Wednesday, February 24, 2016

2016 Special Olympics NJ Polar Bear Plunge

Seven years ago this month, I stood on the beach in Seaside Heights while my friend Zach plunged for the very first time after raising money for Special Olympics NJ. I was pregnant with Colin but did not yet know how my little boy was going to impact our life because of the something "extra" he had. I can remember joking around with Zach how crazy he was for plunging in the ocean in February because of how cold it was (I mean, look how bundled up I am in this picture!).  
Me with CAT Crew Team Captain Jorie
I sit here tonight now, after CAT Crew's 7th Special Olympics NJ Polar Bear Plunge, and I can't believe that we have raised exactly $289,001 (with some more slowly rolling in). I can't even begin to describe how thankful I am for another successful year with 48 team members raising just over $42,500. This year was a beautiful day in the 50s with the water temperature in the 30s, and a record year with 6,000 people raising over $1.7 million dollars. This money directly benefits the thousands of Special Olympic athletes in NJ.

To all CAT Crew team members and supporters, thank you.




Wednesday, February 17, 2016

When Progress Doesn't Equal Progress

"I envision a world where any question of school inclusion is answered with a resounding OF COURSE! and the details of that inclusion are joyfully, creatively, and skillfully planned and carried out in direct collaboration with the person receiving support." - Dr. Julie Causton

Ironically, the above quote showed up in my inbox today in reference to the New Jersey Coalition for Inclusive Education's summer inclusion conference. Dr. Julie Causton is an expert in inclusion who we heard speak last year at the conference and has written many valuable resources for everyone involved in supporting a child with a disability in an inclusive setting. Today is also the day we showed up at an IEP meeting and sat and listened for an hour about how much progress Colin has made and how well he is doing. He is doing far better in many areas than he was doing at the beginning of the year. We have Colin's teachers and therapists in part to thank for that. There were challenges discussed; challenges that have carried through his entire life like difficulties when socializing, some difficulty with transitions, and academically, how he is at a lower level in both literacy and math compared to his typical peers. However, most of what was discussed was Colin's progress, and that made Chris and I feel so proud.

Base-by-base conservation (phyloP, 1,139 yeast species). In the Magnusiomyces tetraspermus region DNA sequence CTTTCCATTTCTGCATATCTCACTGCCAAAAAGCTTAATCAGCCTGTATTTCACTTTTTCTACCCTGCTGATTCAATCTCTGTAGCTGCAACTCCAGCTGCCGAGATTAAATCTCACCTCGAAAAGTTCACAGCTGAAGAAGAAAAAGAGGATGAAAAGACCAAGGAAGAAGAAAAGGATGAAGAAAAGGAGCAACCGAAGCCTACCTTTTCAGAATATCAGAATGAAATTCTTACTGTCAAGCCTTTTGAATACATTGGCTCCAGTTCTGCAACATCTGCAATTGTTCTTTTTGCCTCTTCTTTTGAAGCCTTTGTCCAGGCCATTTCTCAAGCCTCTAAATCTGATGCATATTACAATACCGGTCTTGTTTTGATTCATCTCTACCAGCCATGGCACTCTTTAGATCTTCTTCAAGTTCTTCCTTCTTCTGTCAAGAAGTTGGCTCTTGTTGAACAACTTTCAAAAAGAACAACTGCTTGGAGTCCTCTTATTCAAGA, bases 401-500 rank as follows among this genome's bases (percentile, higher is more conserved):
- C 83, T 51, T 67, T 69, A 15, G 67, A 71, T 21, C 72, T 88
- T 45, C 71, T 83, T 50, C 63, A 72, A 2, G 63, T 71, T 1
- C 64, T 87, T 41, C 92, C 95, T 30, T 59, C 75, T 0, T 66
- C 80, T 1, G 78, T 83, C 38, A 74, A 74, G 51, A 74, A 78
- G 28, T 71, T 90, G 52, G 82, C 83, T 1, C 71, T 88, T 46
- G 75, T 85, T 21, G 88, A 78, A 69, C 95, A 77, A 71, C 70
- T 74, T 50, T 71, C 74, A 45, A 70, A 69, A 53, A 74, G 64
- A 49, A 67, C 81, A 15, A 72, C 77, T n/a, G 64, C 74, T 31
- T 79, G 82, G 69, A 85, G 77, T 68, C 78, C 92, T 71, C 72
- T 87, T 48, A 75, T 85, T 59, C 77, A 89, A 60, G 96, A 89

After listening to this progress, the case manager then started to discuss Colin's placement for next year. Even though he had made progress, it wasn't "at the same level" as his typical peers. Even though he made progress, his curriculum was modified too much. Even though he made progress, he repeated Kindergarten. Even though he's made progress, it's not good enough in their eyes. After an hour of discussing how well Colin is doing this year the bomb dropped; another self contained LLD placement for first grade.

When is it good enough? When will Colin get to stop having to prove himself and just get to be in a general education setting with his peers without having to prove that he can be there? When will Colin's progress be something to celebrate? When will Chris and I get to stop fighting for a basic RIGHT of Colin's and ALL students with a disability? This district has missed the boat somewhere along the line. Even though Colin has made progress he is being discriminated against because he comes with a diagnosis of Down Syndrome and it has been made clear to us that in this district, students like Colin have a specific place; a place that is separate and segregated from their non-disabled peers.

Here's the thing, the Individuals with Disabilities Act (IDEA) is a federal law that supports the education of students with disabilities in the Least Restrictive Environment.